0 0 0
Once made, the decision to escape proved more difficult to execute than Hermione might have expected. Ron had told her repeatedly that the door of her cottage was not locked, and yet in three weeks' time she had never so much as tried it to see whether he was telling the truth. Now, she sat in her chair and stared fixedly at it. Could she touch it? Would it harm her? Worse, would it alert them (whoever them turned out to be) that she was trying to get away? She clenched and unclenched her fingers around the handle of her wand and willed herself to get up and try the knob.
And yet she did not touch the door.
Hermione looked at the clock on her mantel. She had spent an hour trying and had not even made it out of her seat while the intention of exiting was fixed in her mind. Magic it was, then. Possibly the same magic that was dulling her mind in other ways, that made her thoughts skitter away from the idea of action no matter how she tried to focus them. Perhaps, though, it was a different magic altogether, a spell within the spell. Ron was probably telling the truth about the lock, she realized bitterly. What need to lock the door when one could lock up the mind?
She jumped to her feet, twisting her fingers together anxiously. If only she could talk to Snape about this. Surely he would have some ideas. He knew so much about curses and curse-breaking; he would know how to help her. If only she had a way to contact him.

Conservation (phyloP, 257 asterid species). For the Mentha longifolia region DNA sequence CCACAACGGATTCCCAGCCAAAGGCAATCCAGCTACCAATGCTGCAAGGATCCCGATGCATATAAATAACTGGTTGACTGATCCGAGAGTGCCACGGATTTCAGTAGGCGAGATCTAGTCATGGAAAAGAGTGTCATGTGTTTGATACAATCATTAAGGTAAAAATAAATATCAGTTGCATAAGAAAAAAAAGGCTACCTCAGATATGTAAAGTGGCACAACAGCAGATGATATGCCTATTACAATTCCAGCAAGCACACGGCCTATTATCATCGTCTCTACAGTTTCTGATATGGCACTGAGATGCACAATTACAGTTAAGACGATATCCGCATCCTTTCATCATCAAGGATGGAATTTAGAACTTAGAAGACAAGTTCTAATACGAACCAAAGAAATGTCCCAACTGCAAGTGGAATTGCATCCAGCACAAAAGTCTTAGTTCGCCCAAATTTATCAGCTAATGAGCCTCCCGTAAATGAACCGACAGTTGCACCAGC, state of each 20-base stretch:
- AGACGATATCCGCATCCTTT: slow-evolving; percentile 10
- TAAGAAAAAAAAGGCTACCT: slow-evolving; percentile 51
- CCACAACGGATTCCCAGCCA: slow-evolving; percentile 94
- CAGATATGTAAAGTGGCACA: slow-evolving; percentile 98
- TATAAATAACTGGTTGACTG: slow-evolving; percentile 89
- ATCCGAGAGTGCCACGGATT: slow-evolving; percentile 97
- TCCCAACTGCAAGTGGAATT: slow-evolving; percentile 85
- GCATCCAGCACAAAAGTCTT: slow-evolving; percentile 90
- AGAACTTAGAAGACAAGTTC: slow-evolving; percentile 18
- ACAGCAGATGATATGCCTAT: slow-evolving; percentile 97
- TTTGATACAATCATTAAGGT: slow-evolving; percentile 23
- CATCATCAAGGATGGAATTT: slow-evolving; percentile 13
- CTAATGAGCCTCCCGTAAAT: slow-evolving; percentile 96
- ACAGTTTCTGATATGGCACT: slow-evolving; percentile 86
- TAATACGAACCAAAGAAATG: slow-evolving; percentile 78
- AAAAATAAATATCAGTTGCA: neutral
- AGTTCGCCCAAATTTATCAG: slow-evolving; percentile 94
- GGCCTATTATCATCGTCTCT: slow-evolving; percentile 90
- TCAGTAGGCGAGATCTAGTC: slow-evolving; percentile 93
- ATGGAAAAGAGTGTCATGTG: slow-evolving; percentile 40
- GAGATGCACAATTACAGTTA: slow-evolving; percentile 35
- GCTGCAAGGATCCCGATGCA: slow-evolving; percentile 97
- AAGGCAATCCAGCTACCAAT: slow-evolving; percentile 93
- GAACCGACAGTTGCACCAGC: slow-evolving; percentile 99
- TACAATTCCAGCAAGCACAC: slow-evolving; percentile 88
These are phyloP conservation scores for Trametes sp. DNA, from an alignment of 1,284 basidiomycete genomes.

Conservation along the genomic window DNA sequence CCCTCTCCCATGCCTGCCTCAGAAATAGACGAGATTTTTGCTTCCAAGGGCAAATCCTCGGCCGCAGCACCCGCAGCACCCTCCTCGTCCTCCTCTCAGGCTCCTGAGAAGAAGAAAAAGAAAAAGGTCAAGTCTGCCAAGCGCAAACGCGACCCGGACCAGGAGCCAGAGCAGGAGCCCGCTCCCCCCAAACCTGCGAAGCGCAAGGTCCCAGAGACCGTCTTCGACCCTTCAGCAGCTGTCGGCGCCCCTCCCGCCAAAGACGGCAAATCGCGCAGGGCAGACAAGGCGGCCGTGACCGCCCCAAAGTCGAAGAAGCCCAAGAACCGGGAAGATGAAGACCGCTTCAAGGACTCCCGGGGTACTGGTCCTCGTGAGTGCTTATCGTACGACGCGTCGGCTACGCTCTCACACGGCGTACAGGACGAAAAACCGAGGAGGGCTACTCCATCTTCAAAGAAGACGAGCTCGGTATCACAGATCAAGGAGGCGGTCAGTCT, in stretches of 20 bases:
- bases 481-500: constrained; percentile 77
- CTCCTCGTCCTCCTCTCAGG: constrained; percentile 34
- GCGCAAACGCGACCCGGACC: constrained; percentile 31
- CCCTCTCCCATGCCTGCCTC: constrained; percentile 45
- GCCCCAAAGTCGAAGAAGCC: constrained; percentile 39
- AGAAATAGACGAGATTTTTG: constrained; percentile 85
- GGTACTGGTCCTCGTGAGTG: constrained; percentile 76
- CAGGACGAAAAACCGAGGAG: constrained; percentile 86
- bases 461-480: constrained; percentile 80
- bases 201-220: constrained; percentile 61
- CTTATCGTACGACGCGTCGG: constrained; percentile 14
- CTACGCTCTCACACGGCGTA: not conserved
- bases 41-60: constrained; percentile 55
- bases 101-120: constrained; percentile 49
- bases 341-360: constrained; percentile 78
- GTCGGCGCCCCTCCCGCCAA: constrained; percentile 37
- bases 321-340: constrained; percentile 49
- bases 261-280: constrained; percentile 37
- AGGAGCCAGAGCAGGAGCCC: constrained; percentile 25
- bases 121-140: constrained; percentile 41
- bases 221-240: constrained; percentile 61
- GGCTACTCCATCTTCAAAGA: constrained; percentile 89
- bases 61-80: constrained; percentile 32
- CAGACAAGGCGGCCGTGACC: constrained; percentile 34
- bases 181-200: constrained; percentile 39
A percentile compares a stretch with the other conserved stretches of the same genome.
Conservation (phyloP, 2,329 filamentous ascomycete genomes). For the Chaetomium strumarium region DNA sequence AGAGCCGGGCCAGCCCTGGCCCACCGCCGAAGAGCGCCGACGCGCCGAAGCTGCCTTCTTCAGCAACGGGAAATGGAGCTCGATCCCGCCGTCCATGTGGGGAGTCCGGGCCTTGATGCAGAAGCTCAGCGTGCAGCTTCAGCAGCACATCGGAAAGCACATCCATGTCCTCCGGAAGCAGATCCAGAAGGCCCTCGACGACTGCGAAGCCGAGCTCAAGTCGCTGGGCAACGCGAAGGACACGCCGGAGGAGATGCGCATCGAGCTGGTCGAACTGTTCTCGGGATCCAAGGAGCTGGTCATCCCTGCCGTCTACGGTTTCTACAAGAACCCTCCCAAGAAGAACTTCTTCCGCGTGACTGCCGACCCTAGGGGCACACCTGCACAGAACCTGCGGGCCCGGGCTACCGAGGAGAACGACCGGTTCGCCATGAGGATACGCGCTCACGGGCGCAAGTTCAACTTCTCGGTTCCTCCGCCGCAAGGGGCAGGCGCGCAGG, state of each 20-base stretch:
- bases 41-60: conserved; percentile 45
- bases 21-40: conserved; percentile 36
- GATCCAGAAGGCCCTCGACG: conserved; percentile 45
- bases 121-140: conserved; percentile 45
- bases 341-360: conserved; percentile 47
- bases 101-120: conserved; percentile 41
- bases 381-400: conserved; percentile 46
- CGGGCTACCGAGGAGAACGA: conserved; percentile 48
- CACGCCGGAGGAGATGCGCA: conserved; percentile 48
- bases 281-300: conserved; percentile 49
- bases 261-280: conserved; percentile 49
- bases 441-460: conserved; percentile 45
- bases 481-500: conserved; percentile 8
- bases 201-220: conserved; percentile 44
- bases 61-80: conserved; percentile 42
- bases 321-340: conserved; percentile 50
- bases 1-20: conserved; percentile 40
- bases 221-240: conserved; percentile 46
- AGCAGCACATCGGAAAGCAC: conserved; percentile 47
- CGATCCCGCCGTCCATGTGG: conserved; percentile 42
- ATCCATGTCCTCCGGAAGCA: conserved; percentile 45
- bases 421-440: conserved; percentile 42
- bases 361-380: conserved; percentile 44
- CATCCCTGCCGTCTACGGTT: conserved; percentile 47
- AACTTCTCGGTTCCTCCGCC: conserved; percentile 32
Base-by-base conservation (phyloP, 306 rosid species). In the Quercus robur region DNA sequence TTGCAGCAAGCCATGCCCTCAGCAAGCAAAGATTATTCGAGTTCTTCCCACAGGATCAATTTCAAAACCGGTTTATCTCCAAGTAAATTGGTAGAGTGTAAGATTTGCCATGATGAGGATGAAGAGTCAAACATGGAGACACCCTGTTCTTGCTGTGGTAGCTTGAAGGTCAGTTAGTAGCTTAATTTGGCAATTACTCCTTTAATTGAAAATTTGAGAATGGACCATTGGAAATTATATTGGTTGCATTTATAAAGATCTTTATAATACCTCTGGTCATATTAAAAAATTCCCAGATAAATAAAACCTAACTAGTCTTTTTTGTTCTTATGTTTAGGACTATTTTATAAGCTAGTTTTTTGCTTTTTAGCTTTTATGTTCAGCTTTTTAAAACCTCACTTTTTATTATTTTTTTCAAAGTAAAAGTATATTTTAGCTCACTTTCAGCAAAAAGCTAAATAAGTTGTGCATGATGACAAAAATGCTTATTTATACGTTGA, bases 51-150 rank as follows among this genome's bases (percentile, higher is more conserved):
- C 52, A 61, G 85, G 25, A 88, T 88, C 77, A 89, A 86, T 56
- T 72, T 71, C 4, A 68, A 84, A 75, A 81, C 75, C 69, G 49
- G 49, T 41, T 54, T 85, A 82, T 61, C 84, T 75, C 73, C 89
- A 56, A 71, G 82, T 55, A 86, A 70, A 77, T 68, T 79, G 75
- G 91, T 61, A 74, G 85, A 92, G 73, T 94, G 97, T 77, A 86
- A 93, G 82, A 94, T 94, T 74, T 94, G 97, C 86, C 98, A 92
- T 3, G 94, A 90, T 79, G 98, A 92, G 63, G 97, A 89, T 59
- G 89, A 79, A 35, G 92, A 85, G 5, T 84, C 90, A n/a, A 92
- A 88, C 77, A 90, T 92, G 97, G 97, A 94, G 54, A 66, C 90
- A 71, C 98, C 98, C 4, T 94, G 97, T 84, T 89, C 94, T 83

Her eyes fell on the empty rolls of parchment they had provided her, back when they were pretending she would be allowed to be useful. Ron had offered to carry a letter to Snape for her. If she could come up with a way to ask without asking, to communicate in code such that only he would understand…
Hermione drew her chair up to the table and unrolled a piece of parchment. It was still fresh and the smell of it rose to her nose, faint and familiar. She almost smiled. Instead, she reached for a quill and gazed down at the empty expanse of the scroll, wondering what on earth she was going to write that would allow her to communicate freely and clearly without risking exposure.
Before she could even begin, Ron banged on the door and let himself in a moment later, shouting "I've brought you something!" before he was even all the way through.
"I haven't even finished the last tin!" she muttered. Molly had taken to sending more biscuits than Hermione could possibly eat, all of them laden with chocolate and beneficial herbs; delicious and restorative, to be sure, but eventually one did get tired of chocolate.
"Not biscuits," said Ron in a tone that suggested he found the very idea of biscuits absurd. "Clear off that table, Hermione. Have you got a towel?"
She was so surprised that she looked around for a towel before she even thought to ask why. Before she could do anything he swept half of the parchment onto the floor with one arm and, with the other, began to perform a bizarre sort of dance, as if he were wrestling with himself.